Why Today’s GDP Report Isn’t As Bad As It Looks

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Lucas Jackson / Reuters / REUTERS

Tug boats maneuver cargo ships, one of which is onto their docks in Bayonne, N.J., on Aug. 24, 2011.

The American public (or at least those of us who keep up on the latest macroeconomic data) awoke to some startling news this morning: According to initial estimates from the Commerce Department the American economy actually shrank in the fourth quarter of 2012. Yes, you read that right — not the sluggish growth we’ve been used to since the end of the 2008-2009 recession, but an honest-to-goodness contraction of 0.1%. Predictably, political pundits on the right had a field day — can you blame them? — using the data as evidence of the failure of the “Obama economy.” On Wall Street however, the markets have more or less been shrugging off the news, with the Dow down a slight 0.07% in morning trading. So what’s the deal?

In short, if you take a deeper look into the report, it’s not as bad as the headline number suggests. The biggest factors driving the contraction were a big drop in defense spending, which as The Washington Post explains is most likely related to the Defense Department preparing for the large cuts to its budget which were supposed to go into effect January 1, but have been postponed for a couple months as part of the fiscal cliff deal. (This should also provide an object lesson in the effects of government spending cuts on near-term GDP growth.) The other main factor dragging down the headline number was a decline in business inventories, which is likely just a reaction to firms working off inventory buildups from the previous two quarters.

Other numbers, meanwhile, including consumer spending, non-residential fixed investment (a fancy term that describes non-residential buildings or business equipment), and residential fixed investment (home building) were strong. This suggests that businesses and consumers are still feeling relatively good about the economy, and they are slowly increasing their spending in a way that is indicative of a slow-but-steady recovery.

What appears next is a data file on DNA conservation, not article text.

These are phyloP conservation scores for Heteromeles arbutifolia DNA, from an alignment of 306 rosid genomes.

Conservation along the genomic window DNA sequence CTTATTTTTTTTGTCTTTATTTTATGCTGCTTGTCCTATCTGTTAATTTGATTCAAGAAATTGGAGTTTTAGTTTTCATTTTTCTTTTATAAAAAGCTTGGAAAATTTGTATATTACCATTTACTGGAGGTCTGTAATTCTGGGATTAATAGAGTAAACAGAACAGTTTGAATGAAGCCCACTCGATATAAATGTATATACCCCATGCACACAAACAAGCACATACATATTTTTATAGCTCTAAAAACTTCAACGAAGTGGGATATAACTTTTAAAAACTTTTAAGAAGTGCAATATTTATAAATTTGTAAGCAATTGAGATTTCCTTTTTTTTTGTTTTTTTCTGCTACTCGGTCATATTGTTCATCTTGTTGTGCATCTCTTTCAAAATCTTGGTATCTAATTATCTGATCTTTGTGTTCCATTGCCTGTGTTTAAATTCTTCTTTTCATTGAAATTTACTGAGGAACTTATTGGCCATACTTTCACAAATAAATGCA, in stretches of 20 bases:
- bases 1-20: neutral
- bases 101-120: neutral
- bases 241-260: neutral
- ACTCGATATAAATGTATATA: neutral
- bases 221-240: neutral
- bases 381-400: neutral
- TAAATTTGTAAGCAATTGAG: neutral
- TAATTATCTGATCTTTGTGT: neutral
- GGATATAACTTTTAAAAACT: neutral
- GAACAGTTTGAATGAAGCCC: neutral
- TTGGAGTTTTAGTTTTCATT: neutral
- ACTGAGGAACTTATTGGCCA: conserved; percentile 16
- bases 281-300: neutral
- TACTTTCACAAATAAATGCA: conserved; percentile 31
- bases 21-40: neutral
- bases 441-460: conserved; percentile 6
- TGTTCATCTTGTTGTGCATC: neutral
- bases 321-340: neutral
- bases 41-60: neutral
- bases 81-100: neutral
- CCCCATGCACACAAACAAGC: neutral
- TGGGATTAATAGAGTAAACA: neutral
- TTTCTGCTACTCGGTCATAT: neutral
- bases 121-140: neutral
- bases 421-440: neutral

In addition, estimates on GDP growth from the Commerce Department are just that — estimates, and they can often be pretty far off, especially if other indicators in the economy don’t validate their claims. As economist and Brookings Institute Senior Fellow Justin Wolfers described in a note to the press:

Overall, there’s nothing in today’s GDP report to change my view: The US economy was doing OK — maybe even pretty well — but definitely not great in the final quarter of 2012.  While this morning’s negative growth number is an attention grabber, realize it’s for last quarter, it’s an early guess, and it’s contradicted by most other data which point to an economy that is still growing, although perhaps not fast enough.

Wolfers ended with a sarcastic trivia question: “When is the last time that the first big hint of bad economic news came from an advance GDP report?  Answer: Never.” In other words, GDP reports are great for figuring out what went wrong with an economy looking backwards, but they aren’t good at predicting recessions. If we were in a recession, we’d know it, and not because of a report from the government.

That is not to say that all is hunky dory with the economy. Growth remains far too slow to pull us out of the deep hole in employment, or pull us back in line with the full productive capacity of our economy. Even without the drag on growth that government spending cuts have been putting on the economy, we’re still nowhere near the sustained run of 4% or so GDP growth that the American economy needs to quickly escape from its doldrums.